COVID-19: Missoula health officials tracking close contacts, seeking registered nurses
The Missoula City-County Health Department is working to ramp up its nursing ranks while tracing individuals who may have come into contact with two local patients who tested positive for the COVID-19 virus over the weekend.
Health officials on Sunday said they'll continue to rely upon voluntary closures and self-distancing measures before moving to more restrictive measures, if and when they become necessary.
“We want to see the voluntary closures,” said health officer Ellen Leahy. “We're going to use orders and different guidance as this progresses, but if we're getting a great response from voluntary initiatives, we are watching that and will see who and in what arenas we may to do more.”
On Saturday, the state confirmed that two Missoula County patients had tested positive for the virus. Commissioner of Higher Education Clayton Christian later said he was one of them, and he speculated that he contracted the virus during a Board of Regents meeting last week in Dillon.
One other attendee at the meeting – a Silver Bow County resident – also tested positive. The health department said it's unable to release the identity of others who may have come into close contact with the patients due to privacy issues.
“Our team is actively working on determining who the contacts are to those folks, and we've had very good cooperation from the public who were involved in close contact,” said Cindy Farr, who is leading the local response.
The two Missoula County residents who have tested positive for the virus will remain in the isolation of their homes until they receive two negative tests. The other contacts will be quarantined in their homes for the 14-day incubation period and monitored for symptoms.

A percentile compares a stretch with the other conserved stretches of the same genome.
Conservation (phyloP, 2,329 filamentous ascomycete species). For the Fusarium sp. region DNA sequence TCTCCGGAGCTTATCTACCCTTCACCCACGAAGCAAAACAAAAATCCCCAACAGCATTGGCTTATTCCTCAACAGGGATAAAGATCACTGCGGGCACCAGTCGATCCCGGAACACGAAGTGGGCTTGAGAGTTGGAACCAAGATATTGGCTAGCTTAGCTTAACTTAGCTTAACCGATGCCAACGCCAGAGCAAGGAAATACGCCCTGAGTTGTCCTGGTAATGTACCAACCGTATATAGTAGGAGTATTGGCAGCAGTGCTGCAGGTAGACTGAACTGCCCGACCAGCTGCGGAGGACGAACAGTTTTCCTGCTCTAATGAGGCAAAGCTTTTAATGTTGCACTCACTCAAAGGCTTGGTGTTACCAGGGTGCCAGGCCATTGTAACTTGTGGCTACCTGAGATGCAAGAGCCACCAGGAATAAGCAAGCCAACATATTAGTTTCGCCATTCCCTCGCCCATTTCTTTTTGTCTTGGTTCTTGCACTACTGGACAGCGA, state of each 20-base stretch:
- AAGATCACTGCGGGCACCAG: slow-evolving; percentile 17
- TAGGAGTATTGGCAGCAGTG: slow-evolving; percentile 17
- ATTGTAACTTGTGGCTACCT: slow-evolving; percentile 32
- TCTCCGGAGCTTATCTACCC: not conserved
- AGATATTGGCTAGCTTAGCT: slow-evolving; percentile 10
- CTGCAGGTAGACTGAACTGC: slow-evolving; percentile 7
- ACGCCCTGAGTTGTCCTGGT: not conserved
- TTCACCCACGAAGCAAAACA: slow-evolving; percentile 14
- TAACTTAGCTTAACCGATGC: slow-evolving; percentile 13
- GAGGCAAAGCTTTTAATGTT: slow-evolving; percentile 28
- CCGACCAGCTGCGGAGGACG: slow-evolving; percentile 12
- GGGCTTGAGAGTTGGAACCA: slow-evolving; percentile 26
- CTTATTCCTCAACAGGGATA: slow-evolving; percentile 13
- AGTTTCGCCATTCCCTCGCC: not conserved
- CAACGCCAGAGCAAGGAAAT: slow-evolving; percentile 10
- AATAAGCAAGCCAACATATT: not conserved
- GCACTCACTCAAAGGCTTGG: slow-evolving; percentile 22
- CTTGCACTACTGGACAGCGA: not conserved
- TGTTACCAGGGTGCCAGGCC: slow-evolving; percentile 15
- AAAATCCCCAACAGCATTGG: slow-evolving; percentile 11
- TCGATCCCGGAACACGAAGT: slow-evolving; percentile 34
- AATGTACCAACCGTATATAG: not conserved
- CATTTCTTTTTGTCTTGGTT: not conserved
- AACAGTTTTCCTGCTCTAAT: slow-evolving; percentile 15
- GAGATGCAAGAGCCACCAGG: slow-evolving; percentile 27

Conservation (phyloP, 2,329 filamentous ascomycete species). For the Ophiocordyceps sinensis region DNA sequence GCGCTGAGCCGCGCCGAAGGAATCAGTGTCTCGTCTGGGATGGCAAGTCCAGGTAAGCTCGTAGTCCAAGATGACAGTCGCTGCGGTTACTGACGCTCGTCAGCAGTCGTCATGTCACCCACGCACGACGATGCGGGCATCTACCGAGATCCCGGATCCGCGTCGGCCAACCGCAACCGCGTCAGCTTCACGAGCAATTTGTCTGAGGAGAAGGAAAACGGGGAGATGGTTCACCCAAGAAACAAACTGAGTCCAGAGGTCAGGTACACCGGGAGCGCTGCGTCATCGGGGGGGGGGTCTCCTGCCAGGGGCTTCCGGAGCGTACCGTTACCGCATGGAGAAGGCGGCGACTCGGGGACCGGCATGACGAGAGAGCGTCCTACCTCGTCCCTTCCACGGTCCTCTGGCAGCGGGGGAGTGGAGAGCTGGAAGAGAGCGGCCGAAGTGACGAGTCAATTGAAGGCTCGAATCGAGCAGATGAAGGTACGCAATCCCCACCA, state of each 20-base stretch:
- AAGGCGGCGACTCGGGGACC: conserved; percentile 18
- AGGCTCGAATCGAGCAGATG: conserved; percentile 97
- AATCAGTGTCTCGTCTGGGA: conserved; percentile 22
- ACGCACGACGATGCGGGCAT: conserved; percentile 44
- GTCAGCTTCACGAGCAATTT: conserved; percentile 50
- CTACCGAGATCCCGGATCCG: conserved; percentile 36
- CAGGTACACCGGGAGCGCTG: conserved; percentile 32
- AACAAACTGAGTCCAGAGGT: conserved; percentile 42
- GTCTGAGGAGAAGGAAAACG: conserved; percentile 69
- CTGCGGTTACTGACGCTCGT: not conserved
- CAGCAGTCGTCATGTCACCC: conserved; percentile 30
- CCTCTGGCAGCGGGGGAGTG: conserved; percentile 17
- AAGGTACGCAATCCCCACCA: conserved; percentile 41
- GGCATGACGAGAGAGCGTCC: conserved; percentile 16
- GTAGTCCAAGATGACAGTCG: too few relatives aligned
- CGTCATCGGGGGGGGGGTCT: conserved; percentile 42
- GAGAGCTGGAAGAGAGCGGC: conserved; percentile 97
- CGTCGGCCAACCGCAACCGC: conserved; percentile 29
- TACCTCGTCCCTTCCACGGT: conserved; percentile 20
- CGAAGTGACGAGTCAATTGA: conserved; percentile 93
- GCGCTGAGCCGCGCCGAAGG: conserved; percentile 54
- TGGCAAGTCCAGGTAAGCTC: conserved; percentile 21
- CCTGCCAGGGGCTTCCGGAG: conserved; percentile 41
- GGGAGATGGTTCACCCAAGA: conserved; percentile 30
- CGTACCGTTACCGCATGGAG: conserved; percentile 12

“We're working with the two patients to determine when their symptom onsets began, and who they may have been in contact with during the time they were contagious,” said Farr.
While presence of the virus in the local population may be alarming, Farr said, the health department, hospitals and other partners are working to flatten the curve, or lessen a potential spike in cases.
While other cases of the virus will likely surface, precautionary measures could slow it down. But it's not yet known how quickly the virus can spread if not isolated to a few individuals early in the outbreak.
“This is not yet considered community spread at this point because we know both cases were the result of traveling outside of our community,” said Farr. “We're very early in this pandemic, so we're not sure what that will look like moving forward.”
Health officials said local hospitals have roughly a dozen respiratory isolation units available if needed. The county also is looking to hire more nurses, saying they will be needed as the virus spreads and more individuals test positive.
But while the call for nurses was posted two weeks ago, Farr said, the response has been underwhelming. She urged registered nurses, retired or otherwise, to contact the health department.
“We do expect this is going to generate quite a work load, so we're trying to get extra staff in to help with that,” said Farr. “At this point in time, we know our healthcare system is going to be very taxed with this pandemic happening. A lot of our nurses are already working within our healthcare system. We're reaching out to see if there's any retired nurses who may be interested.”
A large pertussis outbreak occurred last spring, and health officials relied upon established research in responding to and mitigating that respiratory illness.
But COVID-19 is new and it remains something a mystery.
“We have to base our response on the guidance that's available and our own knowledge of how we've responded to other pandemics and outbreaks in the past,” said Farr. “When we look at our pandemic and influenza plan, there are parts of that we can implement in response to this coronavirus.”
But given its novelty, Farr also noted challenges. It's unknown if COVID-19 is seasonal like influenza, which typically dissipates in the spring.
“That wasn't the case with H1N1 – we still saw cases coming in over the summer, but it wasn't in the numbers we were getting in the winter time,” said Farr. “That's one of the challenges with this virus. We don't know if there's a season for it. There are parts of our plan we're able to implement, but there are definitely challenges with that because of the unknowns.”